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"Which adventure story?"

Here is a waste of efficiency. The first speaker should have named the story at once.

You are on a street car. You say: "May I get a transfer?"

"Yes. Where to?"

"To the-Eighteenth Street car."

"No."

If you had said at once, "May I get a transfer to an Eighteenth Street car?" you would have had to give but one question.

The rules for making inquiries are:

1. Be brief.

2. Be very explicit.

You wish to buy certain legal blanks. You enter the store and say:

"Do you keep legal blanks?"

"Yes. What kind?"

"Will-blanks.1

"Yes. What kind?"

The moment you hear a question in answer to your question you should revise all that you have said, and make a new, specific question thus:

"Do you keep large, printed forms for wills?"

1. During the next two days you will make many inquiries. Watch yourself to see if all are specific. •

2. You will hear others make inquiries. Notice if they make specific inquiries.

PROBLEM.

You are to go to Buffalo. Plan a telephone inquiry concerning the time of your departure from the railroad station in your home town.

LESSON 63.

How to Give Information

KEY WORDS: IN GIVING INFORMATION CENTER YOUR WORDS AROUND POINTS THAT CAN BE REMEMBERED AND UNDERSTOOD.

You have to give information every day. Naturally, you wish to give it clearly and satisfactorily.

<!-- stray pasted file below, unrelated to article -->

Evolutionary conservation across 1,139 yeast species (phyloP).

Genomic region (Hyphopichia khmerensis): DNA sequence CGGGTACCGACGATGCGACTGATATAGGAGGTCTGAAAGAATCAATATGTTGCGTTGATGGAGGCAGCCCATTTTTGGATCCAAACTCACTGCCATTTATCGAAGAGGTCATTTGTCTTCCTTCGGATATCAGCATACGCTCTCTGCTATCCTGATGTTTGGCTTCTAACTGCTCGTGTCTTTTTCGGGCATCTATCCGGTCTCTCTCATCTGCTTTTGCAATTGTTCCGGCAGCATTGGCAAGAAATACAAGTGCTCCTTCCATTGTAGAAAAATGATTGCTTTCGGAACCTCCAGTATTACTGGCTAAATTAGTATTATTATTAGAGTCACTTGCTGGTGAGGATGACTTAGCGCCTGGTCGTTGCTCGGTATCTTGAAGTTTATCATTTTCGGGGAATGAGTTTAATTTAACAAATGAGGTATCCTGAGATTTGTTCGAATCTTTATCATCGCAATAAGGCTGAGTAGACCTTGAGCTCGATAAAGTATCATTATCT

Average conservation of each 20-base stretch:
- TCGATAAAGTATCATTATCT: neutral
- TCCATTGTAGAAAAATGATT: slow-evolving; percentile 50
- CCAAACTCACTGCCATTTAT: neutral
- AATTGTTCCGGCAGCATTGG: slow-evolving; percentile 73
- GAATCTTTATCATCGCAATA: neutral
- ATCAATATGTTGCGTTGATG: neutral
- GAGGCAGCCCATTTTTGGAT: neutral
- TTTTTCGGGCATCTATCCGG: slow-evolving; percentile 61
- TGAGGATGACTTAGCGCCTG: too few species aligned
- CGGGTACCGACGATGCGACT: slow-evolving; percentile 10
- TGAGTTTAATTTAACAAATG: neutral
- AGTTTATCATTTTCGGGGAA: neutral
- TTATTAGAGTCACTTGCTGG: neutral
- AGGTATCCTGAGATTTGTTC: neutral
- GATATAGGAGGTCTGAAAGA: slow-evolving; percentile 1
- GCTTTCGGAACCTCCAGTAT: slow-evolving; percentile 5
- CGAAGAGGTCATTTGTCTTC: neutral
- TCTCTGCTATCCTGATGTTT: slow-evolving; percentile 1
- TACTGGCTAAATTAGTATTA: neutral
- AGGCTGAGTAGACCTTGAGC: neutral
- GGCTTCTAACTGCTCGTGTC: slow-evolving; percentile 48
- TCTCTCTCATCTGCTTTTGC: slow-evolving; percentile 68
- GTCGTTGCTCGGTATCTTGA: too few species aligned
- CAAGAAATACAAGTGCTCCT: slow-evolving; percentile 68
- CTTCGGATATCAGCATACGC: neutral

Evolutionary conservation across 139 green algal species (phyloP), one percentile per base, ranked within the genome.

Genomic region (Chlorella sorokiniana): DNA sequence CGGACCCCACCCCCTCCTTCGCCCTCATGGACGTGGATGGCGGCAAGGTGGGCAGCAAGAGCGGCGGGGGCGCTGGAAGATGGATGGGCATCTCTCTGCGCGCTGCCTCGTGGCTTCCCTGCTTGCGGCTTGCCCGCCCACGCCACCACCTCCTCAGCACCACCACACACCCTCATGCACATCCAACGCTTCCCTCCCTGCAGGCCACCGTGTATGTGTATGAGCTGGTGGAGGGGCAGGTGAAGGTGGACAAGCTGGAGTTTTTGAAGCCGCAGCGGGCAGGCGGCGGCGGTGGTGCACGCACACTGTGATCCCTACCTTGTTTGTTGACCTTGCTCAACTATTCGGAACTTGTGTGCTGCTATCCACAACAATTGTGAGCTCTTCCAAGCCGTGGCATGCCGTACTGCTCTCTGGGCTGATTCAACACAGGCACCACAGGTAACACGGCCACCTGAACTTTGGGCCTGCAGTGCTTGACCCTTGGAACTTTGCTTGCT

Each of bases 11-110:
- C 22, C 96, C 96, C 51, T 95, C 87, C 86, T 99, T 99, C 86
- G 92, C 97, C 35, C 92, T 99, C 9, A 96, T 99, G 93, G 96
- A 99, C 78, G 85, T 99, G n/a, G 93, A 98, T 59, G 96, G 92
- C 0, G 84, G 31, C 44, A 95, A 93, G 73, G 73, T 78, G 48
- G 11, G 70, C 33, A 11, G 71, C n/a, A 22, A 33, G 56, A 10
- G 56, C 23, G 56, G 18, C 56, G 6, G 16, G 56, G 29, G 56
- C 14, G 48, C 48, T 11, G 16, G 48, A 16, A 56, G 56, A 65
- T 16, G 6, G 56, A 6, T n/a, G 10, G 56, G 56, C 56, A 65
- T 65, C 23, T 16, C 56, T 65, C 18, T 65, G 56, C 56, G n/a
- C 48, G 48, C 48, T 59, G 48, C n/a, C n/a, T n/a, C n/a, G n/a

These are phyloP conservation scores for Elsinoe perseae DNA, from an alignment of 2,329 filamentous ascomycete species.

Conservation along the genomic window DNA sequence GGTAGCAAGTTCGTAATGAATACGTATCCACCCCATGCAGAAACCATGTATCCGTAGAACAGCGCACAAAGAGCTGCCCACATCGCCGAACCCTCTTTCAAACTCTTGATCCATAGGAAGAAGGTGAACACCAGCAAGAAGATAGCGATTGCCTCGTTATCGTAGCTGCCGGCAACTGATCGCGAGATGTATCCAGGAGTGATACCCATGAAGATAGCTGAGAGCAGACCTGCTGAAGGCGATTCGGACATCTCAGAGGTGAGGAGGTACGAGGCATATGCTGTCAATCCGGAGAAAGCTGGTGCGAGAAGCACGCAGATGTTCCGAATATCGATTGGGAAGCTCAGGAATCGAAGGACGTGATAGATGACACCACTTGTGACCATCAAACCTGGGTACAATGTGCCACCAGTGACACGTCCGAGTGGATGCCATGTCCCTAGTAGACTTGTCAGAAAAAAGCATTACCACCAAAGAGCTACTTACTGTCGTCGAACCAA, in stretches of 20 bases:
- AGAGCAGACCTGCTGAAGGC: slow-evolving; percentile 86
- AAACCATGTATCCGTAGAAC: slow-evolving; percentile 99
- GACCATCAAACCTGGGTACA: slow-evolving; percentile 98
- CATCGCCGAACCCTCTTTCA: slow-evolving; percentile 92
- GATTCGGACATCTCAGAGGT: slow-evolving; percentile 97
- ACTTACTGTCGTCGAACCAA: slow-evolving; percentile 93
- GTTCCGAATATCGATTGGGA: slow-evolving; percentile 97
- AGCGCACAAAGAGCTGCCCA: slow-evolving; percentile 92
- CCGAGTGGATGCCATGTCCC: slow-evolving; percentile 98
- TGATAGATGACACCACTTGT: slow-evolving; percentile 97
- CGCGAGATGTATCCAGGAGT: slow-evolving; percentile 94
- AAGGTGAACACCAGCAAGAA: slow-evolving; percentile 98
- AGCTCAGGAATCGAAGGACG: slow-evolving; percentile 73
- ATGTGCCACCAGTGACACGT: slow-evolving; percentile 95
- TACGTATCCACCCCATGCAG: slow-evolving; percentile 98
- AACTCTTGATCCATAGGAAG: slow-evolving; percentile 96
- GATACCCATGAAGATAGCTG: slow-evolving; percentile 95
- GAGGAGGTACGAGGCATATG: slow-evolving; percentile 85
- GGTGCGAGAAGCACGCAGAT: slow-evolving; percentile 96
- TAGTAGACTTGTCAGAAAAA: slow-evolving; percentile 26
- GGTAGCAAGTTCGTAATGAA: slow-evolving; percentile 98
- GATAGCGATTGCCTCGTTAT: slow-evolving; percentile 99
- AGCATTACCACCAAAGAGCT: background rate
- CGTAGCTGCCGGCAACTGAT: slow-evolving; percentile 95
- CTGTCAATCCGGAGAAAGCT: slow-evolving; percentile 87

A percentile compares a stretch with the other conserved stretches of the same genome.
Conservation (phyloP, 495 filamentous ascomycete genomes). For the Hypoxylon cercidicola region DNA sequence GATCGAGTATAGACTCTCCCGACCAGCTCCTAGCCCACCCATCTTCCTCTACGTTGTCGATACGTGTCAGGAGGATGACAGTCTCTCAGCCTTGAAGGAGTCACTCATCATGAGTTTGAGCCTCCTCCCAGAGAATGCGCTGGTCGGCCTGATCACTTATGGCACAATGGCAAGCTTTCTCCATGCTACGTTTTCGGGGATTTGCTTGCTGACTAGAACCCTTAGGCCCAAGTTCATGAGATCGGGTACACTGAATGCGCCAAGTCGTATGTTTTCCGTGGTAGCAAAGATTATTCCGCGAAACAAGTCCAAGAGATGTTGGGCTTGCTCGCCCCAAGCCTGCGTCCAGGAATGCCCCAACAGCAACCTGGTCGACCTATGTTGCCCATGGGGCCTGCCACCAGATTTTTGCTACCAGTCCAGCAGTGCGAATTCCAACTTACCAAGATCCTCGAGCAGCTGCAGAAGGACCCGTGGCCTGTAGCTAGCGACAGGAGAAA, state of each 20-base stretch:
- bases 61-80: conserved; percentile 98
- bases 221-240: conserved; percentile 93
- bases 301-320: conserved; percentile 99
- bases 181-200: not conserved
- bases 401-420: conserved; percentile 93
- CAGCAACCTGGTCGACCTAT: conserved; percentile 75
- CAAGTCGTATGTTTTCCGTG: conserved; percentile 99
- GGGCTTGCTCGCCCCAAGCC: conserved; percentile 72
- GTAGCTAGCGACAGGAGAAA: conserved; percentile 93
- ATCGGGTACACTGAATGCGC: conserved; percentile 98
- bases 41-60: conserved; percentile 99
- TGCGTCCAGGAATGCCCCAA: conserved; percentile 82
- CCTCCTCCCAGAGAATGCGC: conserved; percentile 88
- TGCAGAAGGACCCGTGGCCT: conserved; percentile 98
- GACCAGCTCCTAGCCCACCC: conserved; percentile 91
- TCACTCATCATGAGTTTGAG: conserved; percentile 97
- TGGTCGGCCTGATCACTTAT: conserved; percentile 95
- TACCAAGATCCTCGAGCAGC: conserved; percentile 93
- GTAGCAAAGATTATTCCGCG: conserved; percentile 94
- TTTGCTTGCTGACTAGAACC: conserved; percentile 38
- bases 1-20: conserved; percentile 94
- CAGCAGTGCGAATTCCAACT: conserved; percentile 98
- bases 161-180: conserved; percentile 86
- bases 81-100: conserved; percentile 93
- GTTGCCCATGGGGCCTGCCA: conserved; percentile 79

/ am going to show you a psychological method that you can always follow, a method that will make it easy for you to give information, and easy for your hearers to comprehend and remember what you say.

Now let us practise.

Imagine that you and a friend are riding along the Berkshire Road.

You meet an auto whose owner says: "How do I go to get to the Albany Post Road?"

The friend who is with you, who has lived in that section of the state several years, says: "Go ahead to the Graham Road, turn to the west and go as far as the Old Turnpike. Then go towards the River as far as the Post Road."

Now all this is correct, but it is vague. The stranger has never heard of the Graham Road, nor the Old Turnpike. He may not be certain as to which direction is west. He therefore asks for further information.

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First, find some point of information so notable that it will be comprehended and remembered.

Say to the man: "Go ahead to a white church. Turn to the left."

The words "white church" are words he understands, and words he will remember. Furthermore, he knows which is "left."

Now add further information of the same type: "Go on to a big red barn. Turn right, and go two miles."

It will be helpful if you repeat: "Just remember: white church—left; red barn—right."

The man will thank you and go ahead intelligently.

If the matter were more complex you could sketch a map for the stranger.

This method is the psychological method for giving information. Let us sum it up:

1. Give a notable point of information that will be emphatic, and that will be remembered.

2. Center all information around notable points.

3. Give a very short summary.

4. Give a drawing or illustration when necessary.

Follow that method in giving any information, and you are certain to be clear. Probably within an hour someone will ask you for information. Put the rules into immediate practice.

PROBLEM.

A new man comes into your employ, or under your direction. He asks you to tell him some of the rules of your office that he should know. Give him those rules.

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